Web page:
"A small, beautifully designed book, Bears examines the shared history of people and bears—a sad, often brutal story punctuated here and there with humor and charm."—New York Observer

"Beautifully illustrated. . . . Richly researched. . . . A fascinating and comprehensive biography, Brunner's book is also an urgent plea for clemency. . . . Brunner succeeds in pushing readers worldwide to look anew at creatures that have been in our orbit, at least peripherally, forever. All species should have such an eloquent advocate."—Kim Hughes, Toronto Star

"This is an interesting and thoughtful account of bears from varying perspectives. The stories are though provoking and sometimes nostalgic."—Wildlife Activist

"Bears is a veritable fount of arcane ursulania and a delight on every page, not least in the plethora of engravings and illustrations; the perfect Christmas book."---Philip Hoare, Sunday Telegraph

"... as this beguiling book makes clear, the bear is among the most fundamentally unknowable of all the wild creatures of the earth."---Sinclair Mckay, Daily Telegraph

"For most of us today, the chance of encountering a bear outside of a zoo or reserve is unlikely. Reading the fascinating study, Bears: A Brief History, by Bernd Brunner made me rethink this attraction to one of the most powerful animals on earth."---Rosemary Goring, The Herald (Glasgow)

"... Brunner has put together a wonderful book, a vivid cultural history of interaction between human beings and bears. It is full of glorious period illustrations; a brief but never trivial book that must captivate anyone who has cuddled a teddy or longed for the wild."---Simon Barnes, The Times

"Brunner's... richly informative book... shows that our special relationship with bears... has been, since prehistoric times, the site of some of our deepest fears and wishes."---John Carey, The Sunday Times 

"... it is salutary to be reminded... that, until relatively recently, any self-respecting naturalist's first impulse on seeing an interesting animal, was to kill it... the book ends with hope that... bears are looking more secure..."---The Guardian

"[a] fascinating study of all things ursine and the special role that these often woefully mistreated creatures have played in our lives."---The Sunday Times

"This well-written, profusely illustrated book by Brunner . . . provides a compact, readable, fast-paced survey of the world's bears; it is deftly translated by Lentz. . . . This book deserves a place in both public and academic libraries. . . . Highly recommended."—Choice

"A small book with a big bite, Bears is a delightful new introduction to the natural history of a creature that has had a big impact in many areas of the world. . . . A well-founded and informative text."—Bob Ilfner, The Bloomsbury Review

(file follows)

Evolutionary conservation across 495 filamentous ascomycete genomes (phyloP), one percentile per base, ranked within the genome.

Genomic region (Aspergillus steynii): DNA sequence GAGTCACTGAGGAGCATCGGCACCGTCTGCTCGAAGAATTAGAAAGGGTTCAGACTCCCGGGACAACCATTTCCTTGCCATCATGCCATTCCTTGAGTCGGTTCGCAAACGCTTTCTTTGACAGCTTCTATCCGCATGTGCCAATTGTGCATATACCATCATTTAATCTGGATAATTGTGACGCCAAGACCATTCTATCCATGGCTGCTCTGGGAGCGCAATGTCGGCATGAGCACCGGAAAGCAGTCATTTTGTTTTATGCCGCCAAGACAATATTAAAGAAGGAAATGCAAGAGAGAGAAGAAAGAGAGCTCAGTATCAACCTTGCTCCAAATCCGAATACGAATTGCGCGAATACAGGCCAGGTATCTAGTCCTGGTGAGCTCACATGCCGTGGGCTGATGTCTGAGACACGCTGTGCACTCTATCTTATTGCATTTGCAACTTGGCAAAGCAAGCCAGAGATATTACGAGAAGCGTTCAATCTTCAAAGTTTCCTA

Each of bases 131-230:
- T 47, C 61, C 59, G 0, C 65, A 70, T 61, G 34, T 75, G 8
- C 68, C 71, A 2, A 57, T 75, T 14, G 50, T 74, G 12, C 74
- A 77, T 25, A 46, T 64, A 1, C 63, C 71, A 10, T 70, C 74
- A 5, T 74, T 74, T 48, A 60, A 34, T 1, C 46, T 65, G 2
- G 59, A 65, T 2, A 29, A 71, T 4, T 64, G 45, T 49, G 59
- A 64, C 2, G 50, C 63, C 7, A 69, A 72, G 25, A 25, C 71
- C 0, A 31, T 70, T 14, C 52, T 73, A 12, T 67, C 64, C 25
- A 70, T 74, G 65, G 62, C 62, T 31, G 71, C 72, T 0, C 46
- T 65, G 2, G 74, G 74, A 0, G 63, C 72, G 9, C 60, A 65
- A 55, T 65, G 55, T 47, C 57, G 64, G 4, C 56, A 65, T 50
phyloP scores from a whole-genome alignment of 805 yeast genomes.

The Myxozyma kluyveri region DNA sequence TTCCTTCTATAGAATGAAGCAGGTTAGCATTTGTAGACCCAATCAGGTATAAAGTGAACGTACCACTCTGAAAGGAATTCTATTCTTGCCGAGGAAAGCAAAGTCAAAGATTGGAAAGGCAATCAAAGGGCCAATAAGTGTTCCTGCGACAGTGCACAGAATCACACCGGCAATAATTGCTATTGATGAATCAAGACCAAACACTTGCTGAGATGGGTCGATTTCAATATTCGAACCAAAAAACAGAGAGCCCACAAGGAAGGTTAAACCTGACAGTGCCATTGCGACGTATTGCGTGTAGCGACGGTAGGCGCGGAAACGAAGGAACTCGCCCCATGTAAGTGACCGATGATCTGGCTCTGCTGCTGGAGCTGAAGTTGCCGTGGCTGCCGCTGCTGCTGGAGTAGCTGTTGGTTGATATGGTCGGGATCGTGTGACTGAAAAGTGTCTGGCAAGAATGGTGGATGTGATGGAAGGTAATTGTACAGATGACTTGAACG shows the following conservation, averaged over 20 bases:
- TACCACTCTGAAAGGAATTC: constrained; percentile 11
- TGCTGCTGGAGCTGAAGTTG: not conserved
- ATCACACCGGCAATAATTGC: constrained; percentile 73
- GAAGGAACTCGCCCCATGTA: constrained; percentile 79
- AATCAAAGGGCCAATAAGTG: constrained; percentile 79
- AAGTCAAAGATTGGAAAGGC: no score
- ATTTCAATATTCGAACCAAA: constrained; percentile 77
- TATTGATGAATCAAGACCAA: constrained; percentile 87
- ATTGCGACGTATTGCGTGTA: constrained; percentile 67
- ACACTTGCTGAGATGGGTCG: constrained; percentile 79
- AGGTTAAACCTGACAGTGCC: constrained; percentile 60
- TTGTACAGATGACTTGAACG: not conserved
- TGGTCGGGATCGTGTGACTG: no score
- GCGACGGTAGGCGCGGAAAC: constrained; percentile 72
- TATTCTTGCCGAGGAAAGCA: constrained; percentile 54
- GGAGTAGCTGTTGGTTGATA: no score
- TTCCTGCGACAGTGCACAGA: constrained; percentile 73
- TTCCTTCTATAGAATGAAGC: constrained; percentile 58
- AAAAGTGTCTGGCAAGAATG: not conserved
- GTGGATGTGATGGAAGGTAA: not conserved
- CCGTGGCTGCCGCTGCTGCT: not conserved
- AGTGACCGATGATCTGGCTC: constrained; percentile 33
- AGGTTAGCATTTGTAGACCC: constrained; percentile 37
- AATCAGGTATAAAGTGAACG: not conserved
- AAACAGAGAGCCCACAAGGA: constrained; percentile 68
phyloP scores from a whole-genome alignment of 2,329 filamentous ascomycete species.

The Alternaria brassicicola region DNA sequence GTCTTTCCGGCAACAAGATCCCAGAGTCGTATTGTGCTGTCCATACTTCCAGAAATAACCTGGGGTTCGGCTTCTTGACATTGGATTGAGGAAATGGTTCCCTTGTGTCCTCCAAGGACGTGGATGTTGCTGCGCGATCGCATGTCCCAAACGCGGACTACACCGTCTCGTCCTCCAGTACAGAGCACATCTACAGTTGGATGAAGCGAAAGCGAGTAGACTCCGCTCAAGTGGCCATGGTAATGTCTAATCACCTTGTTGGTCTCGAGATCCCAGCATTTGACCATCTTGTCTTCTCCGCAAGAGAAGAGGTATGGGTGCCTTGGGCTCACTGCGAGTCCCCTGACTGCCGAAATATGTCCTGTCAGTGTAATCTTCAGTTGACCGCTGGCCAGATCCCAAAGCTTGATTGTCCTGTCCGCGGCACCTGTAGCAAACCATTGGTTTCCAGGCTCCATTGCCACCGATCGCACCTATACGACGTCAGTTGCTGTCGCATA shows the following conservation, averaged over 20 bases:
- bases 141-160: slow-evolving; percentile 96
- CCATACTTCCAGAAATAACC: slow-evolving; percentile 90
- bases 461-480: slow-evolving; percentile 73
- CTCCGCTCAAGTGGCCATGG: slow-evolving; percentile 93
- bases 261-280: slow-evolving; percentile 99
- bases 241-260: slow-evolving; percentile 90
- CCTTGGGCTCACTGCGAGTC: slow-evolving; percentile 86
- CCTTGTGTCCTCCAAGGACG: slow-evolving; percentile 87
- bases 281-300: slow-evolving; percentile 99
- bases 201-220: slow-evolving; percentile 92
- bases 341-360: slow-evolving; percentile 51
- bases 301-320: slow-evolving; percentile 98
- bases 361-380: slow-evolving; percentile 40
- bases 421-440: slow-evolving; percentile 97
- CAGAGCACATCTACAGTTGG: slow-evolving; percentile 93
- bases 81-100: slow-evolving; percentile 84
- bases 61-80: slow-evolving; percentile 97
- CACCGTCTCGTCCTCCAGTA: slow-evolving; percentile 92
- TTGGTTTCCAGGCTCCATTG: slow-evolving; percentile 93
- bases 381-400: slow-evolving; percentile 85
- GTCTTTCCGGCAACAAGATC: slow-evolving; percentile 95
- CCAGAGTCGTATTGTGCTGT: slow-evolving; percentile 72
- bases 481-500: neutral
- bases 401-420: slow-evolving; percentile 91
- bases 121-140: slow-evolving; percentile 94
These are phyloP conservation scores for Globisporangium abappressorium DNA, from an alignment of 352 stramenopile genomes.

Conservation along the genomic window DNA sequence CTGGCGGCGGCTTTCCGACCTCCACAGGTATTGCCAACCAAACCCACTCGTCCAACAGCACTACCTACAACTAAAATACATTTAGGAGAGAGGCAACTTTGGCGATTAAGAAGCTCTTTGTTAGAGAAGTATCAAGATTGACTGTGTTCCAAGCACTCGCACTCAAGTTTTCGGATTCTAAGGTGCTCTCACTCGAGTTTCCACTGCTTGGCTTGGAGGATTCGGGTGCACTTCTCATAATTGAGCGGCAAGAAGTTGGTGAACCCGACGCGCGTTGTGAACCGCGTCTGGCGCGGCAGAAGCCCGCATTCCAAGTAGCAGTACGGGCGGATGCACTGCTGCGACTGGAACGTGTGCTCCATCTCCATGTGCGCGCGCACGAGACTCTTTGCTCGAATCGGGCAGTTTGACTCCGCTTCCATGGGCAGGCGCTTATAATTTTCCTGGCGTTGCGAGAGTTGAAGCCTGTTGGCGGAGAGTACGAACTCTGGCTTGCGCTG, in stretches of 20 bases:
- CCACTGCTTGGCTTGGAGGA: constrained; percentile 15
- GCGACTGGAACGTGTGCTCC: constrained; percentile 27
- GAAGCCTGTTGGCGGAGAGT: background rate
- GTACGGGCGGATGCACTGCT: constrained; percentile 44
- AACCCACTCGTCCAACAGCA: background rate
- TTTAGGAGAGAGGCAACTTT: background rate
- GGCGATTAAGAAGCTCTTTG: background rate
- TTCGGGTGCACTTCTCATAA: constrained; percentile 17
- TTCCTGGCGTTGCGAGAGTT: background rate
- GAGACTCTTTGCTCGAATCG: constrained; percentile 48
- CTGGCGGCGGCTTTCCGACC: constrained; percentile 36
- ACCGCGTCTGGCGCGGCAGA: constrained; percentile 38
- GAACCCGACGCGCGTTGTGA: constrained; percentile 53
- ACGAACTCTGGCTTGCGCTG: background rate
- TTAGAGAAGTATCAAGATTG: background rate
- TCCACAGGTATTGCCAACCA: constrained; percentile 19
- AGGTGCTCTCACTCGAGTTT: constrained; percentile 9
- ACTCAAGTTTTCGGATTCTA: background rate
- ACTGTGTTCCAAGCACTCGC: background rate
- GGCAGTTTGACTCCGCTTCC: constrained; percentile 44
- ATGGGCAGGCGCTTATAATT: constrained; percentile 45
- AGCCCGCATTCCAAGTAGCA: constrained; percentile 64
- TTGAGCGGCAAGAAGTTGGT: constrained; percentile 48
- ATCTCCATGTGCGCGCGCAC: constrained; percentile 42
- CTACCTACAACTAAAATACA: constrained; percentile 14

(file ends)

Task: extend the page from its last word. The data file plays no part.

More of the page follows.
"Will enthrall readers of any age."—Science Communication Online First

"Brunner's book is full of information about the relationship between bears and humans, and is delightfully illustrated with period engravings."—New York Times Book Review (Paperback Row)

“From the era of cavemen and cave bears, the author takes us on a well-informed romp through history and around the world, with some lovely illustrations of the discovery of the panda and hibernating polar bears. Bearly putdownable!”

Good Book Guide

“[A] delightful but discomfiting book … Moving with a brisk tread between actual bear behaviour and the myths and tales that partner it, Brunner reminds us – with dry wit and great illustrations – that we get bears wrong.” - Boyd Tonkin, Independent

‘ Bernd Brunner’s book  is a perfectly polished gem that studies our shared history from the early attempts at classification, through the various hideous cruelties we have inflicted on them to the wonderful discovery that despite our feelings for them, bears are not interested in us at all.’ - Toby Clements, Daily Telegraph

"Brunner's comprehensive book on the history of humans and their encounters with bears is one of the most complete that has been written. . . . The book is understandable and quite informative." —Joyce Tallman, Library Journal

"Superb non-fiction books. ... They are archives unto themselves. A repository for dreams, visions, and fears."—Die Zeit

A 2007 Top Seller in Zoology as compiled by YBP Library Services

Selected as a 2008 AAUP University Press Book for Public and Secondary School Libraries.

Selected by Choice magazine as an Outstanding Academic Title from 2008.
ISBN: 9780300143126
Publication Date: December 2, 2008
272 pages, 4 9/16 x 7 13/16
105 b/w illus.

A Brief History

Bernd Brunner